Does atypical work help the jobless? Evidence from a CAEAS/CPS cohort analysis

John Addison, C.J. Surfield

Research output: Contribution to journalArticlepeer-review

6 Citations (Scopus)


Atypical employment, such as temporary, on-call and contract work, has been found disproportionately to attract the jobless. But there is no consensus in the literature as to the labour market consequences of such job choice by unemployed individuals. Using data from the Current Population Survey, we investigate the implications of the initial job-finding strategies pursued by the jobless for their short- and medium-term employment stability. At first sight, it appears that taking an offer of regular employment provides the greatest degree of employment continuity for the jobless. However, closer inspection indicates that the jobless who take up atypical employment are not only more likely to be employed 1 month and 1 year later than those who continue to search, but also to enjoy employment continuity that is not less favourable than that offered by regular, open-ended employment.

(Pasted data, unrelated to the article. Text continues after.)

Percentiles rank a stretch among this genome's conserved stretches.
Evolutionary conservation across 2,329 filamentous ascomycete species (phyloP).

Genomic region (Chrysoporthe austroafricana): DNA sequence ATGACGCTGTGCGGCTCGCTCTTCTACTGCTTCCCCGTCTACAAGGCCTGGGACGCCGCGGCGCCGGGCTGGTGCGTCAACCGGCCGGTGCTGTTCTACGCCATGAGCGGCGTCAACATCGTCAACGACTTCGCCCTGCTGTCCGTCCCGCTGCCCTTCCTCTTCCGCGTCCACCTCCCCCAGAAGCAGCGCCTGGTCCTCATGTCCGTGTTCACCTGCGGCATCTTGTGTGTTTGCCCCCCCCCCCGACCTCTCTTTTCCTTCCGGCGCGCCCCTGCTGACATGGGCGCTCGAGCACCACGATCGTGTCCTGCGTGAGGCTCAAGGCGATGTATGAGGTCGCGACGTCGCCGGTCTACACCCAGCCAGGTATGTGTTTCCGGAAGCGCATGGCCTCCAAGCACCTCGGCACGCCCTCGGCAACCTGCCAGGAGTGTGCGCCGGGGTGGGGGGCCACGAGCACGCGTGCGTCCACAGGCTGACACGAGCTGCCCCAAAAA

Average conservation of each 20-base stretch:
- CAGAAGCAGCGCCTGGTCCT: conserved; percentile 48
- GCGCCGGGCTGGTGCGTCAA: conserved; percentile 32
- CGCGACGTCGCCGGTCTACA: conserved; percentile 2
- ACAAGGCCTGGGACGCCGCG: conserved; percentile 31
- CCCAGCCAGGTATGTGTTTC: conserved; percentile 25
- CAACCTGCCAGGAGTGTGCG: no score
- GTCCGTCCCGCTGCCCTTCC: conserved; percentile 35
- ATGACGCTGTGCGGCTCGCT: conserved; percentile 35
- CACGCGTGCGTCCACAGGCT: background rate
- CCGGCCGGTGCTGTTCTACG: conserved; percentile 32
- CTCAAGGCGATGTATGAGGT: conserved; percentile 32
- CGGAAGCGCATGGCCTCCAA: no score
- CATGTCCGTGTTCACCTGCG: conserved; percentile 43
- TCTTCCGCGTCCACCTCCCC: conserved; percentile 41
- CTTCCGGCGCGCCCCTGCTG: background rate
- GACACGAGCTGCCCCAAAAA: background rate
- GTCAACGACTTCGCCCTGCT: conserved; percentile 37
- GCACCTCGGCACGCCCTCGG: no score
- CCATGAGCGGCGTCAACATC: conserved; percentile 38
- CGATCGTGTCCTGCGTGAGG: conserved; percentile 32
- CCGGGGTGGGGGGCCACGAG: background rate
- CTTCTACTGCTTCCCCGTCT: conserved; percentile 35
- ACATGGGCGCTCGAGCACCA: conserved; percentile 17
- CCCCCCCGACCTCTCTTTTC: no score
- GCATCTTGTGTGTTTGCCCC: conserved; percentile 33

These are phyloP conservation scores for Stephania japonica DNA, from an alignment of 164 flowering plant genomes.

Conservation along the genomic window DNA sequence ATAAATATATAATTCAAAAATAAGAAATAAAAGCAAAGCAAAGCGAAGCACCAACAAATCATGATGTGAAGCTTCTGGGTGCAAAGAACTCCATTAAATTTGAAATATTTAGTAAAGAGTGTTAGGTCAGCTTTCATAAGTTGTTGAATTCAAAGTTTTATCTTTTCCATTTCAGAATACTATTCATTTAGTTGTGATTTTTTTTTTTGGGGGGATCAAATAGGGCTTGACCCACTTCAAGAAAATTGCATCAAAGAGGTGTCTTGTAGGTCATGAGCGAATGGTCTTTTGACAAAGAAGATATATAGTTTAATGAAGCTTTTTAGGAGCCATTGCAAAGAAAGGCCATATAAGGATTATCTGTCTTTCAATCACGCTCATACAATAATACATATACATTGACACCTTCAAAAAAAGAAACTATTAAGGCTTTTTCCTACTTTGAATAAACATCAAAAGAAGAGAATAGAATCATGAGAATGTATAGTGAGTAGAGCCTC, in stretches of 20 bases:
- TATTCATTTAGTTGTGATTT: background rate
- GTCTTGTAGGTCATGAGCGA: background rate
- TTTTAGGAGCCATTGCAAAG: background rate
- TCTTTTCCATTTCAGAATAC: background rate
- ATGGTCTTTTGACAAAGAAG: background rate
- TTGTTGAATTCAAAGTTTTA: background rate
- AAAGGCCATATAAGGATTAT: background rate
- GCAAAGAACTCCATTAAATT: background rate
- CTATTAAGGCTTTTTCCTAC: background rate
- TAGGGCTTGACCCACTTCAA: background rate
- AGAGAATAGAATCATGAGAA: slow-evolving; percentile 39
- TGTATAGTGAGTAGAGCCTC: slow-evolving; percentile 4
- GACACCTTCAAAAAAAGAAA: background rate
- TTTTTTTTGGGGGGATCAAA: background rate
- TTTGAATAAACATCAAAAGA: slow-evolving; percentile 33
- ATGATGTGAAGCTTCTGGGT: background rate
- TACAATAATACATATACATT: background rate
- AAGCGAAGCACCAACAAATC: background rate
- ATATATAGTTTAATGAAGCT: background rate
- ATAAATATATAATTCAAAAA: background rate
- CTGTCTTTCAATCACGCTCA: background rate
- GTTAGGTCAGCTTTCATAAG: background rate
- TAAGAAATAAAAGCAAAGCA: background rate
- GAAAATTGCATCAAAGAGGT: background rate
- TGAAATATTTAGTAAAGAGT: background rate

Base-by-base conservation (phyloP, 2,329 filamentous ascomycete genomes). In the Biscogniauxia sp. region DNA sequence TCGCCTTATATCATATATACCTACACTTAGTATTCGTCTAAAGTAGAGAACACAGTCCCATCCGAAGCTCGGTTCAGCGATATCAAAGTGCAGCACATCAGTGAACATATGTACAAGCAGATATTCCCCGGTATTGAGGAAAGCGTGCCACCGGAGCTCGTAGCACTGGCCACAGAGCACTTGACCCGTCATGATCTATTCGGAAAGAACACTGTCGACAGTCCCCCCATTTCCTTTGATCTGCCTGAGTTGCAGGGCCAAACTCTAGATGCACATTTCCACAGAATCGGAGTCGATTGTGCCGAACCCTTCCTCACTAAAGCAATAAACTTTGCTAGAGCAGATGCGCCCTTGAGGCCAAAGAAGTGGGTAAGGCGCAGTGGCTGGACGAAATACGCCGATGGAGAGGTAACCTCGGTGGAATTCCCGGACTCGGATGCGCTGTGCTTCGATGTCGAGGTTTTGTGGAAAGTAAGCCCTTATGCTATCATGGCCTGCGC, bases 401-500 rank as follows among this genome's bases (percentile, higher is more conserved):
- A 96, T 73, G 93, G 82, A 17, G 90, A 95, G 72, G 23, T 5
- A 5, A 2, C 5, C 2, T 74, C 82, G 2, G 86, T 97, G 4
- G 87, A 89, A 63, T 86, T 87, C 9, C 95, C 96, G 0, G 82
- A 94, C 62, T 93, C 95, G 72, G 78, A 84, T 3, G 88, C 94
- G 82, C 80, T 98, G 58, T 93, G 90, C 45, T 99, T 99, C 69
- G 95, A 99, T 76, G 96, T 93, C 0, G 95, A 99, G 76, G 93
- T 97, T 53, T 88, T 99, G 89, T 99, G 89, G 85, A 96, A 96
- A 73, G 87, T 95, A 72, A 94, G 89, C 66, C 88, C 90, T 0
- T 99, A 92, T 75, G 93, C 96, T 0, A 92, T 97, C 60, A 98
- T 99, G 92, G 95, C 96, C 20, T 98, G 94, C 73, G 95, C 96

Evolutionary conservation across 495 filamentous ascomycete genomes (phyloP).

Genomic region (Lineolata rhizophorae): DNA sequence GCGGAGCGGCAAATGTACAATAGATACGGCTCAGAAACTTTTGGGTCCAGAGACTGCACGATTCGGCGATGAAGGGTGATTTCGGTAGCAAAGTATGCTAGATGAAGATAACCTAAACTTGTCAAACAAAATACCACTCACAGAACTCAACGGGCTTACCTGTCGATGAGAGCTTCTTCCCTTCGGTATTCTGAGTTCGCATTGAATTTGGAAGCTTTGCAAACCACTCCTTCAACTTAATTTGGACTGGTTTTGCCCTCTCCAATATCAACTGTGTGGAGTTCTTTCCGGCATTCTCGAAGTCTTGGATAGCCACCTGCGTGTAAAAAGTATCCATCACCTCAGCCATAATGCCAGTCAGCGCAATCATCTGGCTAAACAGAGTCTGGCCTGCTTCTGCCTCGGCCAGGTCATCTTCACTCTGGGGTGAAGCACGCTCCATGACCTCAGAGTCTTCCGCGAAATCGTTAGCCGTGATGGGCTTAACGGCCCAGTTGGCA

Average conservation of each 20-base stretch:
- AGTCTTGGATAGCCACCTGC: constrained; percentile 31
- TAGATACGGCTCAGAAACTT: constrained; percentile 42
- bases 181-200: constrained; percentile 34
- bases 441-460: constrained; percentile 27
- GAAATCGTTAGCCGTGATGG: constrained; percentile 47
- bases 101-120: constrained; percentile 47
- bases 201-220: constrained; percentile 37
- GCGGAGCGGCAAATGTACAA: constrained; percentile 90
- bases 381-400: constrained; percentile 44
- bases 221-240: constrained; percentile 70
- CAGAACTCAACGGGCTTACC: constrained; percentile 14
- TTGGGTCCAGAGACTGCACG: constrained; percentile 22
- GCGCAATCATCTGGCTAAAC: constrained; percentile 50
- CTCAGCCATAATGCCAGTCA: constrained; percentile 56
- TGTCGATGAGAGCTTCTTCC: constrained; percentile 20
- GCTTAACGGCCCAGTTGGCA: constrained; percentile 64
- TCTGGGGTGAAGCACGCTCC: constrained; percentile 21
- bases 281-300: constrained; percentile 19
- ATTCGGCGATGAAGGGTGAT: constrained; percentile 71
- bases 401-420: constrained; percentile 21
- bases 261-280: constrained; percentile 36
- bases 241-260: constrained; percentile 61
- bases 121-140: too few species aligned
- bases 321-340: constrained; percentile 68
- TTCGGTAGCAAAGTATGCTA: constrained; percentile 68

Original languageEnglish
Pages (from-to)1077-1087
Number of pages11
JournalApplied Economics
Issue number9
Publication statusPublished - 2009

ASJC Scopus subject areas

  • Economics and Econometrics

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